You find a lot of things in prison, but optimism is rarely one of them. Yet the day my colleague Ben Elley and I wandered into the Navigate unit at Christchurch Men's prison, that's what we were struck by. Optimism.
The men we met had been in prison a long time, but by the time they got to Navigate they were six months – give or take – from release. As we shared a cup of tea and a chat, many expressed a belief that this was the last time they'd be through the revolving door of our justice system. That was the hope, anyway.
In large part, the reason for the hope was how the unit was operated – it was a complete change from the past. It's not run by the Department of Corrections, but by a not-for-profit group called Pathway Trust. More than that, it is run financially independently. Corrections provides the unit and a small number of security staff, and Pathway do the rest.
Called the Navigate initiative, it started in 2018 after a very long negotiation. This after all was a big departure from the norm.
Instead of prisoners being told exactly what to do and almost everything being done for them, the men entering the unit can choose between an array of different cultural, arts and practical rehabilitative options to undertake, while also having to shop and cook for themselves in groups of four.
The idea is that the men gain autonomy and responsibility over their own lives – and that's an important key. People who have done long stretches in prison are socialised in ways that make adapting to life on the outside difficult. Imagine living in level 4 lockdown – for six years – but without the technologies to connect you to the outside world. Coming out after a long lag is a heck of a jolt.
Many of the tasks and activities the men undertake at Navigate are provided by other community groups who work with Pathway. This is an example of the public taking on the role of rehabilitating people; in Pathway's words, it's the community taking ownership of a community problem. This isn't flicking things over to a government agency. It's people from the community lending their shoulders to the wheel. But crucially, this involvement doesn't end on a prisoner's release.
The data around reoffending rates immediately post release are both alarming and depressing. And the men we spoke to in the unit were evidence of that problem.
Many of them told us they had been released from prison before. Some many, many times. A lot of them told the same story: when the day comes they've got no home to go to, no job to get on with. Whatever possessions they had before they came in are long gone. WINZ gave them a $350 "Steps to Freedom" grant (an amount that has not increased since 1991). It's not enough to cover the deposit on a room in a flat, let alone food, clothes, phone, and everything else.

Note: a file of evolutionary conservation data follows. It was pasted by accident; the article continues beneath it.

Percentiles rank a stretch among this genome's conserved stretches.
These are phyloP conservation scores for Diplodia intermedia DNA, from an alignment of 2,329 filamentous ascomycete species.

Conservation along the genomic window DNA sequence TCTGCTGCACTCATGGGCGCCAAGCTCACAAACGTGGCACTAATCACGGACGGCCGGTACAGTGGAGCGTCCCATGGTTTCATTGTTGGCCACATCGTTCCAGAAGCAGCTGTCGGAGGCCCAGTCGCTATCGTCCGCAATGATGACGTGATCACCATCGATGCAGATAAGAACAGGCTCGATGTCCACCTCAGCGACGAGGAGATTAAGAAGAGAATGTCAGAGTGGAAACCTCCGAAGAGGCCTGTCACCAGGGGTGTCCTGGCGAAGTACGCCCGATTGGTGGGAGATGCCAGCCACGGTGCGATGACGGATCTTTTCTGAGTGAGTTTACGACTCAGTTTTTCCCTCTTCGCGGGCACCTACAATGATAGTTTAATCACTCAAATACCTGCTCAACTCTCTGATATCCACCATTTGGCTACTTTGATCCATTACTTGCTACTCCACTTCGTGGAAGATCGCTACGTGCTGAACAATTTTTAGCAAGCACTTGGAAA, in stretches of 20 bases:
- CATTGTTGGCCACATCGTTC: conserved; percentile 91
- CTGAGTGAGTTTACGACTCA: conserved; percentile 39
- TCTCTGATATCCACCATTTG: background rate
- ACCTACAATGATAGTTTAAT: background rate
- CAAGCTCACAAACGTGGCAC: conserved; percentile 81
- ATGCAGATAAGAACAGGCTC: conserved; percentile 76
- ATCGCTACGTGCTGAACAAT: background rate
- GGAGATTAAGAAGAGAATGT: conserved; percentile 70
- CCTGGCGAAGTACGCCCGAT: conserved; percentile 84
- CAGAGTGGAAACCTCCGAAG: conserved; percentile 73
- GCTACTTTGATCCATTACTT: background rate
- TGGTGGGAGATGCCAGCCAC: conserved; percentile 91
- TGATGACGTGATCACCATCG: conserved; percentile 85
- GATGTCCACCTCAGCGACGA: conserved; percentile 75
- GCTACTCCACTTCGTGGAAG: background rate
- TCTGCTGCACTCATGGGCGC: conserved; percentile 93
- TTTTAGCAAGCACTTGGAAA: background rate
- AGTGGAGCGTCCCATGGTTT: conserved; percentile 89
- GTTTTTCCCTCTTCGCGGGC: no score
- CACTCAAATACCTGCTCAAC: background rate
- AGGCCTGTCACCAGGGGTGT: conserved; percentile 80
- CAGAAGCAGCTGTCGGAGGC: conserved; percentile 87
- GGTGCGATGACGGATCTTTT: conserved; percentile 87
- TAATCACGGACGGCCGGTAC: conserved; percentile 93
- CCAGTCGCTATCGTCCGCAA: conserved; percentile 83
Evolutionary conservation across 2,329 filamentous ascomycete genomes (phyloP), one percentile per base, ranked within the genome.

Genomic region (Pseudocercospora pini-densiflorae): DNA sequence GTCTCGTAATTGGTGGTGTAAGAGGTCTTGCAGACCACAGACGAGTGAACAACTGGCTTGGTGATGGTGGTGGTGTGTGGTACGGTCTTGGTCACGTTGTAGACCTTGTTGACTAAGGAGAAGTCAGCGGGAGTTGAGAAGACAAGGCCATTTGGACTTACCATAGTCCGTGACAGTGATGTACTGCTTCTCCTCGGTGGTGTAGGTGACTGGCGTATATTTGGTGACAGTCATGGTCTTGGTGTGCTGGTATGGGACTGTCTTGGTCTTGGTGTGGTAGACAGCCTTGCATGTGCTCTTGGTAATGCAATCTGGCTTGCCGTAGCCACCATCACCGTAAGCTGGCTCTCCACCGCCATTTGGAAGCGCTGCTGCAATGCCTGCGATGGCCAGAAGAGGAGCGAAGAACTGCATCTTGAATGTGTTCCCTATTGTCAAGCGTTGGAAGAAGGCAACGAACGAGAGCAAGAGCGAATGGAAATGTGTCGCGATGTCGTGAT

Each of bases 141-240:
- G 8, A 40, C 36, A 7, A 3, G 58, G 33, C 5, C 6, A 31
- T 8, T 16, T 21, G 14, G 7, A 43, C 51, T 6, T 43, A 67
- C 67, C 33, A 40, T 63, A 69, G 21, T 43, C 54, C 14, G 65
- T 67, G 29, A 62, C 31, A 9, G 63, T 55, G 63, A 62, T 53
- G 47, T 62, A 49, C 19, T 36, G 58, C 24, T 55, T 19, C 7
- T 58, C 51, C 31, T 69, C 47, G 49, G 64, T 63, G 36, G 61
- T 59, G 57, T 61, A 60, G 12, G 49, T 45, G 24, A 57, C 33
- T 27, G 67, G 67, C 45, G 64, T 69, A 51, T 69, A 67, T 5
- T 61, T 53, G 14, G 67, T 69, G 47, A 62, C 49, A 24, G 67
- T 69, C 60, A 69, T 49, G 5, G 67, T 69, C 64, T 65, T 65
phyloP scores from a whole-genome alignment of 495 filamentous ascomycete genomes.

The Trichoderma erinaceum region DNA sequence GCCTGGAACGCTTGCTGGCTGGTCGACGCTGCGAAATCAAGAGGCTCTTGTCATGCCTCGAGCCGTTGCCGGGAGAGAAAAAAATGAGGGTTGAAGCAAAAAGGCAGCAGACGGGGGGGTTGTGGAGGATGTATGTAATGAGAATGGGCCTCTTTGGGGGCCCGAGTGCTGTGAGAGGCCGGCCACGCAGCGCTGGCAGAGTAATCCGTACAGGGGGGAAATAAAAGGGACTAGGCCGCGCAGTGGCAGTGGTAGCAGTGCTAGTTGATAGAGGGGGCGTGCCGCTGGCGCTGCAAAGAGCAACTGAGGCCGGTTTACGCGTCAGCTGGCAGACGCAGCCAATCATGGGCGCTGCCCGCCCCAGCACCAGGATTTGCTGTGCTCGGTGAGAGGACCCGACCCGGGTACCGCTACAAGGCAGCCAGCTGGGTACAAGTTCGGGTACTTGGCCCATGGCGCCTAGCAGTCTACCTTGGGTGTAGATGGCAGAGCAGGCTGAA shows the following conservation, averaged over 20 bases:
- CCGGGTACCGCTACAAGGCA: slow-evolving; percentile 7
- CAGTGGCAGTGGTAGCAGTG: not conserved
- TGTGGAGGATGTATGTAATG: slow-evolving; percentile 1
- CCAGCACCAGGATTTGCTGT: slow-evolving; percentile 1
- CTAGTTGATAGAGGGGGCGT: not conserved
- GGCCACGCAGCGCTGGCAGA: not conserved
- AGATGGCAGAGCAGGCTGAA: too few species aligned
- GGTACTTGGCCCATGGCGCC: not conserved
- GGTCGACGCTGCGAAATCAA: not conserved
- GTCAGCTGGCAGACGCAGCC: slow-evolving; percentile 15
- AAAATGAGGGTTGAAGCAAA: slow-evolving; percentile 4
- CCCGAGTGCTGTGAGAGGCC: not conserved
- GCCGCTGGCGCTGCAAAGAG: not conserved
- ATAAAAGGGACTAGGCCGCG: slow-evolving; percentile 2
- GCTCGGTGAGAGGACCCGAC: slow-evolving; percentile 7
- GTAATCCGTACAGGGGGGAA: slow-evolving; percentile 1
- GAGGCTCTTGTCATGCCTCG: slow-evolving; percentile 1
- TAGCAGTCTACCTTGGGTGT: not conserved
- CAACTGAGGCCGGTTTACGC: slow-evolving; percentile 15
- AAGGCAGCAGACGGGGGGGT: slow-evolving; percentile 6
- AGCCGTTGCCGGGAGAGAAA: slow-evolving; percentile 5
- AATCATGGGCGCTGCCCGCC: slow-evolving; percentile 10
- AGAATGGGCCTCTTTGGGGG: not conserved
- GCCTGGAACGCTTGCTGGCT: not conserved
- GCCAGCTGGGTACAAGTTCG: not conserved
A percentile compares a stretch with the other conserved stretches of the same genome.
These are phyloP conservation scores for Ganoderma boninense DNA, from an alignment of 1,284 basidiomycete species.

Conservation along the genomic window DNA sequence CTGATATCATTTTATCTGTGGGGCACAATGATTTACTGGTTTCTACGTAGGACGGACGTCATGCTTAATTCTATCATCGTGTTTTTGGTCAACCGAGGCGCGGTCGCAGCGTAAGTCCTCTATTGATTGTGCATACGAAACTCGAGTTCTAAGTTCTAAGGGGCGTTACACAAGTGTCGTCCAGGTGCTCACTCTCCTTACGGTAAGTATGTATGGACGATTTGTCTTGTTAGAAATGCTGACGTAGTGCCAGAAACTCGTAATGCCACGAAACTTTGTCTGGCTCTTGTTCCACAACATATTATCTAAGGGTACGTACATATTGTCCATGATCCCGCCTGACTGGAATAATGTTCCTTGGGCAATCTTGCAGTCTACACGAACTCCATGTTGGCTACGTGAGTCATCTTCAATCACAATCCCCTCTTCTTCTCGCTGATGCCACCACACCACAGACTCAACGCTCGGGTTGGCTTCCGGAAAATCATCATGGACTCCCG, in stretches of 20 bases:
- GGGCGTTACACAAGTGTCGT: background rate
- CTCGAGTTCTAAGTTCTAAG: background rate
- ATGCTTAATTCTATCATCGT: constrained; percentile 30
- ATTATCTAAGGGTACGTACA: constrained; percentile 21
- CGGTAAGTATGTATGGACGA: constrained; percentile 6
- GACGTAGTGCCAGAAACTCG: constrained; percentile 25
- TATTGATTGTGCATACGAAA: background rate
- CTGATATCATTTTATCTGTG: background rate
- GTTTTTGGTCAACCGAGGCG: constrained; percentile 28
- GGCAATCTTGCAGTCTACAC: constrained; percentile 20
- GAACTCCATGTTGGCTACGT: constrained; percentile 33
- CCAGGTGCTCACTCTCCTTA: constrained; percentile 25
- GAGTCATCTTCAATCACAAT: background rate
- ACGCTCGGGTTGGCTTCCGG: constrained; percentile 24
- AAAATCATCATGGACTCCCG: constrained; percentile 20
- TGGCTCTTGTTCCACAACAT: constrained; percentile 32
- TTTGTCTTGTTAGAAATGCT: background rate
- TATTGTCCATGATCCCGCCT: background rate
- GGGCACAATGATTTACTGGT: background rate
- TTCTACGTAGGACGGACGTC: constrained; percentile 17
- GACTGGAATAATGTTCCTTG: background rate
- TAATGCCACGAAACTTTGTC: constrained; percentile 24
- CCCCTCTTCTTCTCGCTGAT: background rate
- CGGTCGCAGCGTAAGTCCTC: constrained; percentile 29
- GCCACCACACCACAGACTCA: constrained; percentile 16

If there is a single example of a governmental tool designed to fail, it is this.
The lucky ones had friends or family who try to take care of them – for better or worse – and those who don't end up out on the street, or riding the couch at a gang pad. It's not long before they get pulled back into old habits to simply get by, even if they had every intention of going straight.
With support from Pathway, the story they tell is a very different one. By the time they leave prison they've already got accommodation organised, and been on trips outside the wire to sort out things like a bank account, a benefit, and clothing. They all have CVs and some have jobs to go straight into.
But more than that, they have support. The programme doesn't end at the prison gate, and Pathway have people who continue to work with the released men to assist them in moving back into the community; helping them make appointments, job interviews, and training, and more than that just listening to them when things aren't going well.
But is it working?
The formal process evaluation that Ben and I undertook says yes. The men undertaking the programme are all released into stable accommodation, and after a few months many of them are back in work. They feel supported, and know that if they end up back in prison, they'll be disappointing a lot of people. They say the difference between this and their previous releases is like night and day.
But that only tells us the programme is operating as it intended. What about the outcomes? Are the men less likely to reoffend?
We don't yet know. But we soon will. The numbers of people who have gone through the programme is now big enough to begin comparing them to a matched sample (meaning we can compare like with like).
I'm convinced that New Zealand's approach to crime should be preventative and start at a very young age, but at this difficult end of the spectrum, involving lifelong criminals – where success is measured in small margins – I'm choosing to entertain the same feeling expressed by the men we visited that day in the Navigate unit. Optimism.
• Dr Jarrod Gilbert is the Director of Criminal Justice at the University of Canterbury.